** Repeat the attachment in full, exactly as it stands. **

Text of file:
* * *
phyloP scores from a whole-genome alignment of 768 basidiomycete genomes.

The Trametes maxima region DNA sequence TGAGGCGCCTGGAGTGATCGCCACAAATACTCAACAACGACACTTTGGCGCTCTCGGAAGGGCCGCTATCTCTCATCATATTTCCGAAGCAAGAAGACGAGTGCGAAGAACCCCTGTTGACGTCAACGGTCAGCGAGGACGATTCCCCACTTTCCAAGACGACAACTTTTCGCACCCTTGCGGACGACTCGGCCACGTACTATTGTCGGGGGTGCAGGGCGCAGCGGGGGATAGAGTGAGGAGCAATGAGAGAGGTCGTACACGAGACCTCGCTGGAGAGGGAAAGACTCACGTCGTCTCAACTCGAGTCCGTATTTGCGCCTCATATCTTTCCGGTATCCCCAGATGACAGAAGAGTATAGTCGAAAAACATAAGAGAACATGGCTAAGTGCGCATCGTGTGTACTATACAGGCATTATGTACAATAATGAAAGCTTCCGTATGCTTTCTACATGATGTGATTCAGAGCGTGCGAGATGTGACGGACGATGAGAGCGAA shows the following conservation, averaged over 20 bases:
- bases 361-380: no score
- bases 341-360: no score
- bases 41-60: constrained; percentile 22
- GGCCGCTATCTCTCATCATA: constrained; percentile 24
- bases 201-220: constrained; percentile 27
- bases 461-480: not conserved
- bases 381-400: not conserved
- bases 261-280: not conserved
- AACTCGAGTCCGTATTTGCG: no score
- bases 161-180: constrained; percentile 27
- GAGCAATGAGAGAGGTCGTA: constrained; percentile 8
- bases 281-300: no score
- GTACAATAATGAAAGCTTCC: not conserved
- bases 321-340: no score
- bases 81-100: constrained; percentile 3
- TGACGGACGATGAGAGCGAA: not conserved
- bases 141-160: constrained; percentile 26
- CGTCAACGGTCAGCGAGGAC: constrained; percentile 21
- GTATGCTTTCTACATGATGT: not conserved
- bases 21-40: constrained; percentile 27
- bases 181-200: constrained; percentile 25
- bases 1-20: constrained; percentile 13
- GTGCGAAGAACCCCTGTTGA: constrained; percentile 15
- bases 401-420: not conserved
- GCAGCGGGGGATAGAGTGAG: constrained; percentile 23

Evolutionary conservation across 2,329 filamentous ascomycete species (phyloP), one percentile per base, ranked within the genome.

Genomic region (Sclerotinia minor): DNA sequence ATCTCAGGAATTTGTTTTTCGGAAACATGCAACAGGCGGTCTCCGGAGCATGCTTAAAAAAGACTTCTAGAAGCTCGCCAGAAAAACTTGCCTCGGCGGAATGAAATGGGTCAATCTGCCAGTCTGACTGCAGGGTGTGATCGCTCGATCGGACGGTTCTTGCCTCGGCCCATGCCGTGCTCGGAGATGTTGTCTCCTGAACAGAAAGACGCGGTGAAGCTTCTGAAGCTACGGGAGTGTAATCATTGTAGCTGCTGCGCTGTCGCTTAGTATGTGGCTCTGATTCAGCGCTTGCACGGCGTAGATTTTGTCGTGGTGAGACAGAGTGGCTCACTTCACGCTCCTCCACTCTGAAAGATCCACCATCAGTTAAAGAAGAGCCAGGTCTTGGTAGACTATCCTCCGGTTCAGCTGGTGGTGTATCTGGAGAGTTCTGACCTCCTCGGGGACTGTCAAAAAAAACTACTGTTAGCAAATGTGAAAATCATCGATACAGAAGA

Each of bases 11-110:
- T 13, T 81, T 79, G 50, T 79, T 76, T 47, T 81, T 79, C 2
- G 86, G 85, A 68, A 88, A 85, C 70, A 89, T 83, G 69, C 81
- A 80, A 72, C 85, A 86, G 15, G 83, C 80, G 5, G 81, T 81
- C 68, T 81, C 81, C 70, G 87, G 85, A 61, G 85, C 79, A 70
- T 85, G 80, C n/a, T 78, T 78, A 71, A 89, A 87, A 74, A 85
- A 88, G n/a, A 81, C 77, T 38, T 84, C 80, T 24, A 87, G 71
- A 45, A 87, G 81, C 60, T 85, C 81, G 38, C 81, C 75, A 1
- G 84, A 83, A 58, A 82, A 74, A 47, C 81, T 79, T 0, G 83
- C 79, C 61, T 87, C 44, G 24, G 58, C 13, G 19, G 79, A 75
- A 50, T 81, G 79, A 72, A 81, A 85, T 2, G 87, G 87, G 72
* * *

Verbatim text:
phyloP scores from a whole-genome alignment of 768 basidiomycete genomes.

The Trametes maxima region DNA sequence TGAGGCGCCTGGAGTGATCGCCACAAATACTCAACAACGACACTTTGGCGCTCTCGGAAGGGCCGCTATCTCTCATCATATTTCCGAAGCAAGAAGACGAGTGCGAAGAACCCCTGTTGACGTCAACGGTCAGCGAGGACGATTCCCCACTTTCCAAGACGACAACTTTTCGCACCCTTGCGGACGACTCGGCCACGTACTATTGTCGGGGGTGCAGGGCGCAGCGGGGGATAGAGTGAGGAGCAATGAGAGAGGTCGTACACGAGACCTCGCTGGAGAGGGAAAGACTCACGTCGTCTCAACTCGAGTCCGTATTTGCGCCTCATATCTTTCCGGTATCCCCAGATGACAGAAGAGTATAGTCGAAAAACATAAGAGAACATGGCTAAGTGCGCATCGTGTGTACTATACAGGCATTATGTACAATAATGAAAGCTTCCGTATGCTTTCTACATGATGTGATTCAGAGCGTGCGAGATGTGACGGACGATGAGAGCGAA shows the following conservation, averaged over 20 bases:
- bases 361-380: no score
- bases 341-360: no score
- bases 41-60: constrained; percentile 22
- GGCCGCTATCTCTCATCATA: constrained; percentile 24
- bases 201-220: constrained; percentile 27
- bases 461-480: not conserved
- bases 381-400: not conserved
- bases 261-280: not conserved
- AACTCGAGTCCGTATTTGCG: no score
- bases 161-180: constrained; percentile 27
- GAGCAATGAGAGAGGTCGTA: constrained; percentile 8
- bases 281-300: no score
- GTACAATAATGAAAGCTTCC: not conserved
- bases 321-340: no score
- bases 81-100: constrained; percentile 3
- TGACGGACGATGAGAGCGAA: not conserved
- bases 141-160: constrained; percentile 26
- CGTCAACGGTCAGCGAGGAC: constrained; percentile 21
- GTATGCTTTCTACATGATGT: not conserved
- bases 21-40: constrained; percentile 27
- bases 181-200: constrained; percentile 25
- bases 1-20: constrained; percentile 13
- GTGCGAAGAACCCCTGTTGA: constrained; percentile 15
- bases 401-420: not conserved
- GCAGCGGGGGATAGAGTGAG: constrained; percentile 23

Evolutionary conservation across 2,329 filamentous ascomycete species (phyloP), one percentile per base, ranked within the genome.

Genomic region (Sclerotinia minor): DNA sequence ATCTCAGGAATTTGTTTTTCGGAAACATGCAACAGGCGGTCTCCGGAGCATGCTTAAAAAAGACTTCTAGAAGCTCGCCAGAAAAACTTGCCTCGGCGGAATGAAATGGGTCAATCTGCCAGTCTGACTGCAGGGTGTGATCGCTCGATCGGACGGTTCTTGCCTCGGCCCATGCCGTGCTCGGAGATGTTGTCTCCTGAACAGAAAGACGCGGTGAAGCTTCTGAAGCTACGGGAGTGTAATCATTGTAGCTGCTGCGCTGTCGCTTAGTATGTGGCTCTGATTCAGCGCTTGCACGGCGTAGATTTTGTCGTGGTGAGACAGAGTGGCTCACTTCACGCTCCTCCACTCTGAAAGATCCACCATCAGTTAAAGAAGAGCCAGGTCTTGGTAGACTATCCTCCGGTTCAGCTGGTGGTGTATCTGGAGAGTTCTGACCTCCTCGGGGACTGTCAAAAAAAACTACTGTTAGCAAATGTGAAAATCATCGATACAGAAGA

Each of bases 11-110:
- T 13, T 81, T 79, G 50, T 79, T 76, T 47, T 81, T 79, C 2
- G 86, G 85, A 68, A 88, A 85, C 70, A 89, T 83, G 69, C 81
- A 80, A 72, C 85, A 86, G 15, G 83, C 80, G 5, G 81, T 81
- C 68, T 81, C 81, C 70, G 87, G 85, A 61, G 85, C 79, A 70
- T 85, G 80, C n/a, T 78, T 78, A 71, A 89, A 87, A 74, A 85
- A 88, G n/a, A 81, C 77, T 38, T 84, C 80, T 24, A 87, G 71
- A 45, A 87, G 81, C 60, T 85, C 81, G 38, C 81, C 75, A 1
- G 84, A 83, A 58, A 82, A 74, A 47, C 81, T 79, T 0, G 83
- C 79, C 61, T 87, C 44, G 24, G 58, C 13, G 19, G 79, A 75
- A 50, T 81, G 79, A 72, A 81, A 85, T 2, G 87, G 87, G 72